Marco Rubio is under contract to write a memoir, due out at the peak of election season next fall. The cynic might take this as just another sign that the Florida senator with matinee idol looks is angling for the number-two slot on the Republican ticket next year. But when I first heard about the deal today, it occurred to me that the book could perhaps actually give Rubio the chance to set the record straight when it comes to the story he's been telling about his parents' arrival in this country -- making them out to have been exiles from the reign of Fidel Castro, when in fact they came to Florida two and a half years prior to Castro's rise to power, in a more conventional path of immigrants seeking economic opportunity. The book, it seemed, could be Rubio's moment to come clean.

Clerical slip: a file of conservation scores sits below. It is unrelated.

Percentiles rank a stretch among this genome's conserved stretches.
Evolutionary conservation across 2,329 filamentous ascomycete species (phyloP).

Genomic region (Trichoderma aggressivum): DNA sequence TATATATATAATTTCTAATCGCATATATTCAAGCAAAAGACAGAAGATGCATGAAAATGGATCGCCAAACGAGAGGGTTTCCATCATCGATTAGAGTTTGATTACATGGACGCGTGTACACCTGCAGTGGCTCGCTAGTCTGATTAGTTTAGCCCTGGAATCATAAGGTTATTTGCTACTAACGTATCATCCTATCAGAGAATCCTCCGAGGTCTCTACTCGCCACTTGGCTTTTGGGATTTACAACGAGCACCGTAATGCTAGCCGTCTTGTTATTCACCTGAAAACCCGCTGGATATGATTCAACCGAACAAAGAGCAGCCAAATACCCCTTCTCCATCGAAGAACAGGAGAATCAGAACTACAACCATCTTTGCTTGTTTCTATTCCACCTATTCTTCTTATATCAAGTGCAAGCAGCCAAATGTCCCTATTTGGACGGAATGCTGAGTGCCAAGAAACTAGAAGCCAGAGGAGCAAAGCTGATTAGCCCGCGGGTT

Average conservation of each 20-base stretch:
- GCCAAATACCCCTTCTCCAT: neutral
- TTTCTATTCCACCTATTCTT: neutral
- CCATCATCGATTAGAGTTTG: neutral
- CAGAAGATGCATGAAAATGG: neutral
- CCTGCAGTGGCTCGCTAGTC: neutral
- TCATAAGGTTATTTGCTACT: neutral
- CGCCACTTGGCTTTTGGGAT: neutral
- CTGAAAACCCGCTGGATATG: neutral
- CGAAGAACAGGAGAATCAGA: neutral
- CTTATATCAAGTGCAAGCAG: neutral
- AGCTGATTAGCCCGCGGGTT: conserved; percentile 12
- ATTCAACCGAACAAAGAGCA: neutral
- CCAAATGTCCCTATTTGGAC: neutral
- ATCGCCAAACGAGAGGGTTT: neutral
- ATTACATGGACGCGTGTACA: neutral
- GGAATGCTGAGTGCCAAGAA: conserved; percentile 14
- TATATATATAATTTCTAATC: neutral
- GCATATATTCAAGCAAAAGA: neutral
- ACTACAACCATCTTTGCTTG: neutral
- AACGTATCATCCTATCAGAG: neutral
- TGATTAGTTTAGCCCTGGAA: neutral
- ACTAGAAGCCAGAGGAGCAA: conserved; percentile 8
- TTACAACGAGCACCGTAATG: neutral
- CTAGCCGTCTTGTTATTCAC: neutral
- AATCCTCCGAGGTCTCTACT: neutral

Or not. Here's how the book is being promoted by his publisher, the Sentinel Imprint of Penguin Group:
"Rubio, 40, is the son of working-class exiles from Cuba. … His father worked mostly as a bartender, while his mother worked as a maid, cashier and retail clerk. Every day, Rubio saw American exceptionalism through the labors of a hard-working family that came to America in search of the American Dream, and found it."
It looks like Rubio will be trying to have it both ways: claiming the traditional opportunity-seeking immigrant legacy plus the agony of the exile.